Marketing Your Product Isn’t the Same as Marketing Your Service

Every business needs a marketing plan—a strategy for reaching its target audience with a message that’s designed to appeal to their needs and desires, or offer solutions to their problems. But there’s a world of difference between putting together a marketing plan when you’re in the business of selling lawn mowers or when you own and operate a nail salon.

Lawn mowers are products, something a customer can inspect and compare in price and functionality with other lawn mowers. Getting your nails done is a service, which in addition to price includes how well the service is performed and the quality of the customer’s overall experience. With these distinctions in mind, a savvy small business owner needs to understand the differences between product marketing and service marketing.

When a customer purchases a product, it’s generally a tangible object (TV, microwave, golf clubs and so on). The most common marketing approach for products involves what’s known as the “4 P’s.” These include:

Product—The specifications of the product you’re selling, as well as its relationship to the customer’s needs and wants

Pricing—How a price is set for the product

Placement—The process by which the product gets distributed to customers. Sometimes called “Place” in reference to the sales channel employed (online or retail), along with further breakdowns by to region, industry, type of customer, etc.

Promotion—How a business markets its product, through sales promotions, advertising, press releases, publicity, etc.

The Customer’s Perception

Service marketing can include some of these “P’s,” though the emphasis is more on the quality of the service, the customer’s experience of that service and the environment in which the service is provided.

In many cases, a customer’s perception of a service comes from the reputation of a single service provider—an accountant, a professional photographer, a family law attorney. The best marketing approach, therefore, should stress customer testimonials and other resources that help bolster the individual’s brand. (This of course differs from how customers perceive a product, which invariably comes down to how well that product is made and how well it does what it’s supposed to do.)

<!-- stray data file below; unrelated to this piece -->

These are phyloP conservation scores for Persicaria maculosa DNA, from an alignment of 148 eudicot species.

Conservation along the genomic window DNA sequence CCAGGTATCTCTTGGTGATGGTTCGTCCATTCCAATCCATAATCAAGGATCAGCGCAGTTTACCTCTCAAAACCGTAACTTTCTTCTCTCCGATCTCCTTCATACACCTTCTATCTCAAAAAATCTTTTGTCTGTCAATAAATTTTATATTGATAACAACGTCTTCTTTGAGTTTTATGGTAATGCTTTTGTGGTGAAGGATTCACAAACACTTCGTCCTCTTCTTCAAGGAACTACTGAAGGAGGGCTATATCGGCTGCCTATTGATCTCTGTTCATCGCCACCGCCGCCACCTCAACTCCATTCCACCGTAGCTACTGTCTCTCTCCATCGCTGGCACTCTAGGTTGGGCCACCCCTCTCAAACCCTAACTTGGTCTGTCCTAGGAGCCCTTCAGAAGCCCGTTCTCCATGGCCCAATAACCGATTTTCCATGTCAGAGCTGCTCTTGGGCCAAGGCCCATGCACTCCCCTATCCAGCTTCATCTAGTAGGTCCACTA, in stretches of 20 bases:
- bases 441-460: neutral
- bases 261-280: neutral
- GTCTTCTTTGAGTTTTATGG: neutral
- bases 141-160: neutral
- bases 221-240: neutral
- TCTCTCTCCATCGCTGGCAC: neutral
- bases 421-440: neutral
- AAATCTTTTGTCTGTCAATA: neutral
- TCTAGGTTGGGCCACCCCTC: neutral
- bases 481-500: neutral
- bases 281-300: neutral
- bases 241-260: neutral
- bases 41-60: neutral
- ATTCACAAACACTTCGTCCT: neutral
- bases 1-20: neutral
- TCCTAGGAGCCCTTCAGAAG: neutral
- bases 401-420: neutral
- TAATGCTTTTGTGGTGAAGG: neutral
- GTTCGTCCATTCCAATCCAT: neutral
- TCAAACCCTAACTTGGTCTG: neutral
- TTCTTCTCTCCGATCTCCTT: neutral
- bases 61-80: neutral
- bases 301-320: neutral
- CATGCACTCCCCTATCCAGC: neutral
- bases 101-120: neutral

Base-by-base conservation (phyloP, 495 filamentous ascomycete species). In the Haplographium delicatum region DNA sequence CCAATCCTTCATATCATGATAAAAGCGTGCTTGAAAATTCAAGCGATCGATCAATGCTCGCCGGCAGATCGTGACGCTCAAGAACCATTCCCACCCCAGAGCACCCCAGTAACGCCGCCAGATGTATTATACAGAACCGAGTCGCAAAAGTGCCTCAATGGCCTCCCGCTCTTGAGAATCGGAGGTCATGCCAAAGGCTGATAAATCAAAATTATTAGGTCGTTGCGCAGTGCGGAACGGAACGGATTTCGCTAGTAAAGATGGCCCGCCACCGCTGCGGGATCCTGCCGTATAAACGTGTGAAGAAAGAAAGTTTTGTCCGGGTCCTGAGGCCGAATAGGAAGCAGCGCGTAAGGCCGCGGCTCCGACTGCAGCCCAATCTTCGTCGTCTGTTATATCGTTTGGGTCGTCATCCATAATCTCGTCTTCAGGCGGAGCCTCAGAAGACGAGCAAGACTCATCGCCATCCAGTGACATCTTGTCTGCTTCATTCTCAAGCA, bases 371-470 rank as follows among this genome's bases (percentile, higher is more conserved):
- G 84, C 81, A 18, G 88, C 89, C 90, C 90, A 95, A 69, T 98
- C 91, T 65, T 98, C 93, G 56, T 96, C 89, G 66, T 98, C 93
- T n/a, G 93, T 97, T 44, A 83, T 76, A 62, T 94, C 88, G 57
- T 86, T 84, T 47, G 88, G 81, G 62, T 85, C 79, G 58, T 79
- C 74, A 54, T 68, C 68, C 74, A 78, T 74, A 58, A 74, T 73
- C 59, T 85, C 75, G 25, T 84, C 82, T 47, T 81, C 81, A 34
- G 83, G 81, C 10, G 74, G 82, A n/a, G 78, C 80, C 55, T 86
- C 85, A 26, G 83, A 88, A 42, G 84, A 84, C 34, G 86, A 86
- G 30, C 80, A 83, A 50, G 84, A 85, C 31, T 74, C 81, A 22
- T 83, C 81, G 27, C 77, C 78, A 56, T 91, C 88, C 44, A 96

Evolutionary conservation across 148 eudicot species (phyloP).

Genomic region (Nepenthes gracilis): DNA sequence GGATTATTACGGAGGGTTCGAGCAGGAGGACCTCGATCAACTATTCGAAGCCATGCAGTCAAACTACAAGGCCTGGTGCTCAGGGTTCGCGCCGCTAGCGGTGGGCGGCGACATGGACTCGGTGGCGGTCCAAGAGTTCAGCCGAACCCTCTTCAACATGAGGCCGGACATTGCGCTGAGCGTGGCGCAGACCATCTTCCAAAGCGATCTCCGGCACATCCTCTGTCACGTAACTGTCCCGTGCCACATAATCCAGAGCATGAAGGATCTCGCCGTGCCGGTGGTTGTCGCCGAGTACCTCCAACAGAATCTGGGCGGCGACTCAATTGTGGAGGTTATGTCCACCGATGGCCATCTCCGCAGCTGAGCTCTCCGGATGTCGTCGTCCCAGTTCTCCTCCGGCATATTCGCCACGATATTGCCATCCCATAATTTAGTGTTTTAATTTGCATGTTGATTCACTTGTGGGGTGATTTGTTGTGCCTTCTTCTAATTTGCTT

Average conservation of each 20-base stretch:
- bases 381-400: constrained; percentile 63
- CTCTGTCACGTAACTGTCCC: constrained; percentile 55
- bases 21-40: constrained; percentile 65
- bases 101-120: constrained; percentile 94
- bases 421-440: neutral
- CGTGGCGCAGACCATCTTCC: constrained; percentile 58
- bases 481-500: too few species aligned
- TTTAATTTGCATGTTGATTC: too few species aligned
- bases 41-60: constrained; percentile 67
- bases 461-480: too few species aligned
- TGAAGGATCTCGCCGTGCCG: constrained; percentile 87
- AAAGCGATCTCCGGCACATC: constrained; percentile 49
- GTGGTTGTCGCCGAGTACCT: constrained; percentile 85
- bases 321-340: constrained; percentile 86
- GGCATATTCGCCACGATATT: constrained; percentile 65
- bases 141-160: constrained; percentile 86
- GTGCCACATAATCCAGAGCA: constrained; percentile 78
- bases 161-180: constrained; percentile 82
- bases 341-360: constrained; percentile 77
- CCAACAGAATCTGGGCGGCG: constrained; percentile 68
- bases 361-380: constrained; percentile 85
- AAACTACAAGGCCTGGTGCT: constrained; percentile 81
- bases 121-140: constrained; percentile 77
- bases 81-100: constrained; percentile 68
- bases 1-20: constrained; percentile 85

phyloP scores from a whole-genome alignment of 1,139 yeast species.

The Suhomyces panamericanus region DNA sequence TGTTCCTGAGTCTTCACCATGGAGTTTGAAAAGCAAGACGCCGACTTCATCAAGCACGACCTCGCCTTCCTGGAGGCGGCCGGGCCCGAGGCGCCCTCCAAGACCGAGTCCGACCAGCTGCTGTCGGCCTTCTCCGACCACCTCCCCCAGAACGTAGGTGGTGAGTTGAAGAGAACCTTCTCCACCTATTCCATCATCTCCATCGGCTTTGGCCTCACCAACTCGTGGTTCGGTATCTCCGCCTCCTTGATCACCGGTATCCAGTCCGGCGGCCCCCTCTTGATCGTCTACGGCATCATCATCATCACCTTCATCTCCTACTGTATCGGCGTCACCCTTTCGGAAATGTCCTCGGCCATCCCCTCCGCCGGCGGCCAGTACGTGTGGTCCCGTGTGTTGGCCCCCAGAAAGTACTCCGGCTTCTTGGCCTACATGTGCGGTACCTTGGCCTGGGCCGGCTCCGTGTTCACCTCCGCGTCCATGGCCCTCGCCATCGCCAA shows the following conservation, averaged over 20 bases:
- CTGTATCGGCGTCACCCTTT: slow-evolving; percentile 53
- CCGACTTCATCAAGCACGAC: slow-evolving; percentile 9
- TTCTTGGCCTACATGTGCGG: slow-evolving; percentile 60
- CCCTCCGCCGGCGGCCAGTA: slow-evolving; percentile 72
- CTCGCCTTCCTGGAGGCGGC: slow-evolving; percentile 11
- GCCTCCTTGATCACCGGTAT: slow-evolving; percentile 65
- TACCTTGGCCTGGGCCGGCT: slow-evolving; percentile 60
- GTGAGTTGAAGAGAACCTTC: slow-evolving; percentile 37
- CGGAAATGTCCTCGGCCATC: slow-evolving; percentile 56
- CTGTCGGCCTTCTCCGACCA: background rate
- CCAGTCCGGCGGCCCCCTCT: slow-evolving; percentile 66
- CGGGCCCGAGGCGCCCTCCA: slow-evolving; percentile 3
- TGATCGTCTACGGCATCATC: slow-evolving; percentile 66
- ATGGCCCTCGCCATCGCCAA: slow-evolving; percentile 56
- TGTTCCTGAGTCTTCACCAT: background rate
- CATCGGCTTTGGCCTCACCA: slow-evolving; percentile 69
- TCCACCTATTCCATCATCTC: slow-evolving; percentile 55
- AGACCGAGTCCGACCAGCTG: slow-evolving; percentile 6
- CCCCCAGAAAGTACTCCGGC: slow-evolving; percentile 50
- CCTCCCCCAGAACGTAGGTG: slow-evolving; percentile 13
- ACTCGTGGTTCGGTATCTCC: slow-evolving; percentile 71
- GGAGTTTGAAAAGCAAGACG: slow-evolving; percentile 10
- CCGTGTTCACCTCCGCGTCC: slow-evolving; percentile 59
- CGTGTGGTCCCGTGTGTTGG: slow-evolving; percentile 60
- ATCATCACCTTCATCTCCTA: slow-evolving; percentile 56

Since a service is intangible, it’s vitally important to build credibility throughout the sales process. This can be achieved through active branding and thought-leadership initiatives, such as:

  • Educating prospective customers on how you deliver the service
  • Offering information on your service through different channels, including white papers, blog posts, newsletters, etc.
  • Highlighting successful customer case studies
  • Hosting webinars and sharing videos of the service
  • Doing speaking engagements as an expert in your field of service
  • Sharing news of service/industry awards and favorable press notices

Trying a “one-size-fits-all” marketing approach whether you’re selling a product or a service will likely fall short of either objective. Take a close look at your product or service and design a marketing approach that speaks to the consumers of each. This distinction can make all the difference in the eventual success of your marketing plan.


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